10 Milestones That Aren’t on the Charts

by ParentCo. February 12, 2017

Cute curly baby girl  with big green lawn mower

When my kids were babies, at almost every pediatrician appointment, I had to fill out one of those milestone checklists. Is he crawling? Yes! Is she saying 5 words? Absolutely! It’s nice and reassuring when professionals with expensive medical degrees tell you that your baby is doing what they are supposed to do. However, as a mom, and as my children grew, I thought there were some benchmarks that were missing. Don’t get me wrong – walking, talking, and using the potty are all good things, but man, it is awesome when they start doing things for themselves. Parents need a break once in a while. We need to rejoice in the little things that give us some more freedom to scan Facebook and play Candy Crush. Some of these milestones were big strides for my kids. A few just make my heart hurt. Unlike those on the official developmental milestone charts, different accomplishments happen at different times for kids. Over the years, my children have taught me what growing up really looks like.

Blowing his or her nose with an actual tissue

Yelling “Go get a tissue!” means so much after having snot rubbed on your pant leg or shirt sleeve for years. When a child can blow out their own mucus without your help, it feels like there are just fewer germs on your person. When a bout of allergies racks my household, I just hand them a box of tissues and hope they won’t leave the discarded Kleenex on the kitchen table.

Sitting up in the bathtub long enough for me to clean the bathroom

The kids’ bathroom was so clean during the toddler stage. While my babies were in the tub, playing around, I was able to supervise them and clean the toilet at the same time. Those few minutes, dedicated to the chore, were like gold. Now that my kids are older, I don’t even go their bathroom to see how dirty it is. It’s an “out of sight, out of mind” philosophy.

Getting into his or her car seat without needing help to climb up or click the buckles

Trying to get the kids out of the house is hard. It’s slightly easier when they can get into the car and strap themselves in. I’m not sure how I will feel about the “Driving Themselves” milestone. I still have some time before that happens.

Wiping their own ass

After years and years of cleaning butts, a mom can rejoice when the little monsters start taking an interest in wiping themselves. This one was a big one for me. There was a time when I feared being called into a college dorm bathroom with, “Mom! I need to be wiped!”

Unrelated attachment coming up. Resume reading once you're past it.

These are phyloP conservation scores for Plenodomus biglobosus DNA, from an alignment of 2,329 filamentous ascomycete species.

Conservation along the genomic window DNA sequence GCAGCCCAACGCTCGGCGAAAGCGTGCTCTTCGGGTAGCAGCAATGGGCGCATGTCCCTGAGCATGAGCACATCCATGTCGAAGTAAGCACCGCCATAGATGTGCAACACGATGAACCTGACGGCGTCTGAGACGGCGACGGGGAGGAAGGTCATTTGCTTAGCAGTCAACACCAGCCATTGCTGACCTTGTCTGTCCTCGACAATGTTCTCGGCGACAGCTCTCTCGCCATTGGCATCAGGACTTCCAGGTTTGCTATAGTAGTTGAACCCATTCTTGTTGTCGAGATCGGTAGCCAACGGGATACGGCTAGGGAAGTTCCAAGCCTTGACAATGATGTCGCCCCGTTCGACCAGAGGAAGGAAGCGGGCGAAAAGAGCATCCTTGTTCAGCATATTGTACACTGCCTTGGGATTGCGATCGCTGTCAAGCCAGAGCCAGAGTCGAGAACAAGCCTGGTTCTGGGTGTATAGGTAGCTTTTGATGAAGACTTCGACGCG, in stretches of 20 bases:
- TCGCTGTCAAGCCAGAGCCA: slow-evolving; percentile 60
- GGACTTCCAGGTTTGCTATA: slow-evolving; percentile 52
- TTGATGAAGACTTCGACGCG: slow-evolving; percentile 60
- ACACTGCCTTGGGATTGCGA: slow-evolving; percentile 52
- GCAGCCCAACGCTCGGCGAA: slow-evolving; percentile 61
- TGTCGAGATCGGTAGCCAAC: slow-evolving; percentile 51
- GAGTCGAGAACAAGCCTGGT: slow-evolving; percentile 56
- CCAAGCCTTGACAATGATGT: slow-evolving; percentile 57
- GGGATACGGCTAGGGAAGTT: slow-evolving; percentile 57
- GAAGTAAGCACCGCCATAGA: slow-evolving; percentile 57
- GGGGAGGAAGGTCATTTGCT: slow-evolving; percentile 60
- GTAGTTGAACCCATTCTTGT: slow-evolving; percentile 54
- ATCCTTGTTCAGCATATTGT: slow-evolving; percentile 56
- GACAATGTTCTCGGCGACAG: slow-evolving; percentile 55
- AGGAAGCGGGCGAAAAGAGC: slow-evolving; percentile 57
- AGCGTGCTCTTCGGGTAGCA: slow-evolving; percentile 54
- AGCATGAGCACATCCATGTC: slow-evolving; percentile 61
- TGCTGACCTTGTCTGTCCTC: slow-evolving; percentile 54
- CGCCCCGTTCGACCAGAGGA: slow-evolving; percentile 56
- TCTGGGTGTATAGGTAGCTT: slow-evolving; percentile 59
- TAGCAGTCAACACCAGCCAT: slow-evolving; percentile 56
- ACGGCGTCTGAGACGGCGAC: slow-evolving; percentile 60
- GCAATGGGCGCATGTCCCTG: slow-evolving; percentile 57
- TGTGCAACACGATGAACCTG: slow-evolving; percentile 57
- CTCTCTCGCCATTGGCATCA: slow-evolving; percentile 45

Saying “I love you.” Conversely, not wanting you to touch them ever again

Every parent longs for the day when they hear those three little words. After all the caring and nurturing, it’s the least our kids can do. It's so sweet when they want to snuggle and shower you with praise. “I love you, Mommy!” “You’re the best, mom!” There comes another day, later on, when they don’t want to snuggle, let alone, touch their parents. The only time my older son lets me hug him is when he is sound asleep and doesn’t know I’m doing it. I try to sneak into his room at least once a week to cure my heartbreak.

Eating something other than chicken nuggets

My children are horrid eaters. I know I’m not alone in this struggle. We had to put butter on my son’s pizza for a while just so he would eat it. Going to a family picnic or a restaurant was a nightmare. I was overjoyed when both of them started eating the food I make for dinner. There are still chicken nuggets in the freezer. We just don’t buy them in bulk anymore.

Stop crying at drop off, (the kids and the parents)

Nothing in the whole world is sadder than the look on a little person’s face as their parent drives away from day care. It’s hard for the parent too. I can’t even count how many times I have lost it in the parking lot after drop off. Until, one day, your little person just says, “Bye Mom” and goes on their merry way to play with their friends. It is such a relief from the stress and guilt of leaving them.

Making their own breakfast and lunch

it is glorious to be able to sleep a bit longer on a Saturday morning. An independent child, who takes it upon him or herself to make their own breakfast without waking the parents, is a gift from above. When hear my kids downstairs watching TV and shaking cereal into bowls, I smile and roll over for a few more winks of sleep. Weekday mornings, on the other hand, are crazy and exhausting. I have found it helpful to have my son pack his own lunch. This leaves me five more minutes to feed myself, which often gets overlooked.

Finding porn on YouTube

Yes, this will happen to you too. Gone are the days of catching your son with a worn looking Playboy from 1992. Now, the whole internet is out there, promoting all things pornographic. I spied my son watching a YouTube video entitled “Texts Sent to the Wrong People,” which highlighted individuals in various stages of undress, sexting inappropriate pictures to the wrong contacts, like their own mother. I didn’t know whether to laugh or cry, “Go talk to your Dad!” was all I said.

Appreciate the things that I like

I’m a big reader. The day my son asked me to read him Harry Potter was one of the best days of my life. He was finally into things that I liked. I didn’t have to pretend to like Batman anymore. We had something in common. I also celebrated when my daughter started liking the music I listen to. We learned all the words to the “Nashville Soundtrack”. I was so happy I didn’t have to sing “Let It Go” every night before bed. (Who am I kidding?! I love “Let It Go” too.) I could probably come up with a hundred more, I also know that as my children grow, there will be new milestones that aren’t documented by developmental specialists. That doesn’t mean that they aren’t special to us.



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